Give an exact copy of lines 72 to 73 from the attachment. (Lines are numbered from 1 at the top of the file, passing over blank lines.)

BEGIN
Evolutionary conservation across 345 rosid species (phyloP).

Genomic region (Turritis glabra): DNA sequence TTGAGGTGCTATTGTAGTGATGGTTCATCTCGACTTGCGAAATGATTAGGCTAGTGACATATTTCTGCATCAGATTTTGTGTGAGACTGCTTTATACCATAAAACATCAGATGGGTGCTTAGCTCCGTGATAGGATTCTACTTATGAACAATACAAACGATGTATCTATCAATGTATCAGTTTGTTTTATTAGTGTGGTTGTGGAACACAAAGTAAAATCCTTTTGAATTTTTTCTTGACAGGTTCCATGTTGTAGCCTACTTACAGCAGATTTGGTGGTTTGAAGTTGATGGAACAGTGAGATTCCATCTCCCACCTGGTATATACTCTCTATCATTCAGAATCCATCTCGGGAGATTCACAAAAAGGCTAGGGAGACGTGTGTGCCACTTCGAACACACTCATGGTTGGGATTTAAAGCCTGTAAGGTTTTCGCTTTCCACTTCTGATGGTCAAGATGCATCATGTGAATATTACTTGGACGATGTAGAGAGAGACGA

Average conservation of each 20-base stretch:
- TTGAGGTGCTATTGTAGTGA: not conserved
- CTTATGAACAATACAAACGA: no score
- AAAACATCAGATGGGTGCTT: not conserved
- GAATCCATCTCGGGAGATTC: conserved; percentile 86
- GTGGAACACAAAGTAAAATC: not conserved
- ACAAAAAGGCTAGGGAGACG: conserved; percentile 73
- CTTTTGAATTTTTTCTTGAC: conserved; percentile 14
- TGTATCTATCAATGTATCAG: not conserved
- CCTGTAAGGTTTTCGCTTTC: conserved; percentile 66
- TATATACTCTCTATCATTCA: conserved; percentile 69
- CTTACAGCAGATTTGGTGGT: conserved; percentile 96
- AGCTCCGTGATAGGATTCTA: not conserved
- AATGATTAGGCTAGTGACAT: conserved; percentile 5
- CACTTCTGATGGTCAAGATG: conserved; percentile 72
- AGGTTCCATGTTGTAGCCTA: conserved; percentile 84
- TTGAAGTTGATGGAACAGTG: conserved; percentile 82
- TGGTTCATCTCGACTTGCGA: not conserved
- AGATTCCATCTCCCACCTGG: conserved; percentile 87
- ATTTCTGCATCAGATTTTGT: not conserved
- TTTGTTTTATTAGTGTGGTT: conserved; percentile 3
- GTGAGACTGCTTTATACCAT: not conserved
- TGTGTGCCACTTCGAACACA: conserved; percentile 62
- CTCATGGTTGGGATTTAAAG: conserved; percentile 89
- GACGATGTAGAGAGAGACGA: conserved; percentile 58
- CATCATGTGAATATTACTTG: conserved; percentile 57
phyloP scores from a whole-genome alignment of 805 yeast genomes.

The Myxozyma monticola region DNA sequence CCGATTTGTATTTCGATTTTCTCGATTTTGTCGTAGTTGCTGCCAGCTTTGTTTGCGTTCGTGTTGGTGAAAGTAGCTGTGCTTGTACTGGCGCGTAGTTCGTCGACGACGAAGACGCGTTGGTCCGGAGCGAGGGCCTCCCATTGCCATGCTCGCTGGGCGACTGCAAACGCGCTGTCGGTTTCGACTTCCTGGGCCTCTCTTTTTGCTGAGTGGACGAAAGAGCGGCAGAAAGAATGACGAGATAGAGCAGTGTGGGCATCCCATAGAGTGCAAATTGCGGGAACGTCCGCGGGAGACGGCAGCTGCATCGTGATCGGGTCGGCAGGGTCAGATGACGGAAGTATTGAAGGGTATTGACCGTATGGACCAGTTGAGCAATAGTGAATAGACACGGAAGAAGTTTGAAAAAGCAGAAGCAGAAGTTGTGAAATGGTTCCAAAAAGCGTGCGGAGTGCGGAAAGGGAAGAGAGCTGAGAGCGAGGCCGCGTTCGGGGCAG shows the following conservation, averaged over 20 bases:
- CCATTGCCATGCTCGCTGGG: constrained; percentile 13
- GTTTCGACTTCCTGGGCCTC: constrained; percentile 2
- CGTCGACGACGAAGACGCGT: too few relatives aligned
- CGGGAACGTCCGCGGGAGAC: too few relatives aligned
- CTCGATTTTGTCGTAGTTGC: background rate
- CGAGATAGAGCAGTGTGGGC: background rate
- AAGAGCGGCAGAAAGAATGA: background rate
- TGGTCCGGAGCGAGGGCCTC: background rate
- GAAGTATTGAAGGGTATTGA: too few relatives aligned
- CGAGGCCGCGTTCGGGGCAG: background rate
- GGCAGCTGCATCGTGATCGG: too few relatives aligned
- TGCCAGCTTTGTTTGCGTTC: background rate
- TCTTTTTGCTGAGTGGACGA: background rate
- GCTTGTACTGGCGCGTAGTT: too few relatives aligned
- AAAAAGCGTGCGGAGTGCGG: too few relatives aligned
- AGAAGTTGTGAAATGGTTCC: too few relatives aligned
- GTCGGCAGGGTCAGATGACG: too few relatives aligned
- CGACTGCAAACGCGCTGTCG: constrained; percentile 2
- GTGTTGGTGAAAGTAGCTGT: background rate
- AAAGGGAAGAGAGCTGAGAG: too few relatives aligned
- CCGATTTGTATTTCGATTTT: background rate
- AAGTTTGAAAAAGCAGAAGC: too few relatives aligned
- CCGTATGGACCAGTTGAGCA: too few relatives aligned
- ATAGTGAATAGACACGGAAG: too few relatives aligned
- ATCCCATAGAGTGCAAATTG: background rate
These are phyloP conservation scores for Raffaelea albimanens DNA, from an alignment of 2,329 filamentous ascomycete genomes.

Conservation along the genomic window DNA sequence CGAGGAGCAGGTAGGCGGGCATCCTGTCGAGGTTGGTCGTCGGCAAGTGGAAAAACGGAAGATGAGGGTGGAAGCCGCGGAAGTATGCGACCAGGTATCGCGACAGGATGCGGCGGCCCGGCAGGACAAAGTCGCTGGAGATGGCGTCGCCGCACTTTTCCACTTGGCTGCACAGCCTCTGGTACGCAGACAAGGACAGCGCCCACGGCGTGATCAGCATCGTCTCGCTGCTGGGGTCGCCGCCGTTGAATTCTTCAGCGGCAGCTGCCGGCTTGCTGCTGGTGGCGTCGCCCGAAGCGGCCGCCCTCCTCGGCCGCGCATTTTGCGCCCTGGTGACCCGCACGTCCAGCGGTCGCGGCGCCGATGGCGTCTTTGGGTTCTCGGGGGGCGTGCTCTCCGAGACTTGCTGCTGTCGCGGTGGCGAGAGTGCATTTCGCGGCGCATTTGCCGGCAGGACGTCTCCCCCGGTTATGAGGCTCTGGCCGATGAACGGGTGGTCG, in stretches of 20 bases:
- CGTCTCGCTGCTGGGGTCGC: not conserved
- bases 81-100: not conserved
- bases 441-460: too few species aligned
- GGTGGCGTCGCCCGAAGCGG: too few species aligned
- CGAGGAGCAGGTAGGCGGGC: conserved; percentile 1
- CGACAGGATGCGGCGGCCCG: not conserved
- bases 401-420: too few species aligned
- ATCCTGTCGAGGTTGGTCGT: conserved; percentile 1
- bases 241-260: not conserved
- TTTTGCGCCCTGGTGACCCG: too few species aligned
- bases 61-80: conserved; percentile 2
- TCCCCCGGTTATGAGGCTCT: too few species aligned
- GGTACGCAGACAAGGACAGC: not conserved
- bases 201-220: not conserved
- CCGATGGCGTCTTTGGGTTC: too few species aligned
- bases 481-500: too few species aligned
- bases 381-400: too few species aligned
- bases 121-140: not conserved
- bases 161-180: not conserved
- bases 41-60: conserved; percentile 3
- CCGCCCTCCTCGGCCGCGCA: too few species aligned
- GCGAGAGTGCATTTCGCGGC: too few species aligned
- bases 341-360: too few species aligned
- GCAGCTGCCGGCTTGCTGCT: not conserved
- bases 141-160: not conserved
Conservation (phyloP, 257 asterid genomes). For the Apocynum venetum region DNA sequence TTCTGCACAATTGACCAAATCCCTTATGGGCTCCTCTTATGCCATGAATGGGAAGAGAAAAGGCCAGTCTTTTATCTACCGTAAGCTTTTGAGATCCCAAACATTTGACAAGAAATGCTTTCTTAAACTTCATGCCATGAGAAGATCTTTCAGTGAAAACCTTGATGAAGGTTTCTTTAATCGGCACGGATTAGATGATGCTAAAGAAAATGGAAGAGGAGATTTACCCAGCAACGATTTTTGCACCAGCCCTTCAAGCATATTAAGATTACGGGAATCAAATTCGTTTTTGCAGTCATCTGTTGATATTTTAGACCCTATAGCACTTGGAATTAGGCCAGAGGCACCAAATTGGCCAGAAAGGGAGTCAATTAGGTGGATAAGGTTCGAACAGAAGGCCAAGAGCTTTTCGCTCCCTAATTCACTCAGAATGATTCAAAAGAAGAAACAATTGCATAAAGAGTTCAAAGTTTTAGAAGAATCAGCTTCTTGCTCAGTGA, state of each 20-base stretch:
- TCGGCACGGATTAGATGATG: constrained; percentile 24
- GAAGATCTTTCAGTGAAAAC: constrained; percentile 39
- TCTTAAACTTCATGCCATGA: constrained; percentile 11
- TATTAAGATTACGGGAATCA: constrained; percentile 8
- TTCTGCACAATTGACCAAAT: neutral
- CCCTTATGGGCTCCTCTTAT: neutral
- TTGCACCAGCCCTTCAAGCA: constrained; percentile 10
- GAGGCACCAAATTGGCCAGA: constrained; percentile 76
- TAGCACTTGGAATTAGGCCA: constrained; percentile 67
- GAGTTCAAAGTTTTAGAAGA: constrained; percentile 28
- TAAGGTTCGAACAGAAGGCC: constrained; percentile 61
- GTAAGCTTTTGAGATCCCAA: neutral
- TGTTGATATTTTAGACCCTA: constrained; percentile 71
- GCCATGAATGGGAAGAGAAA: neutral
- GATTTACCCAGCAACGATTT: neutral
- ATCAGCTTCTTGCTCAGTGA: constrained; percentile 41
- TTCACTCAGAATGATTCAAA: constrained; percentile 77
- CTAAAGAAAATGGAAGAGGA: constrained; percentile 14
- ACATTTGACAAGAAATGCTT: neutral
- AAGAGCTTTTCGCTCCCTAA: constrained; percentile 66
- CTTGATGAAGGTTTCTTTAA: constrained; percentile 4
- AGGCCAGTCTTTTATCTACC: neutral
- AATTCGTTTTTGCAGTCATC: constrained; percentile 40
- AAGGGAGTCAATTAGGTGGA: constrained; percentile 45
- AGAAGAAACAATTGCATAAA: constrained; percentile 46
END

- CCGATGGCGTCTTTGGGTTC: too few species aligned
- bases 481-500: too few species aligned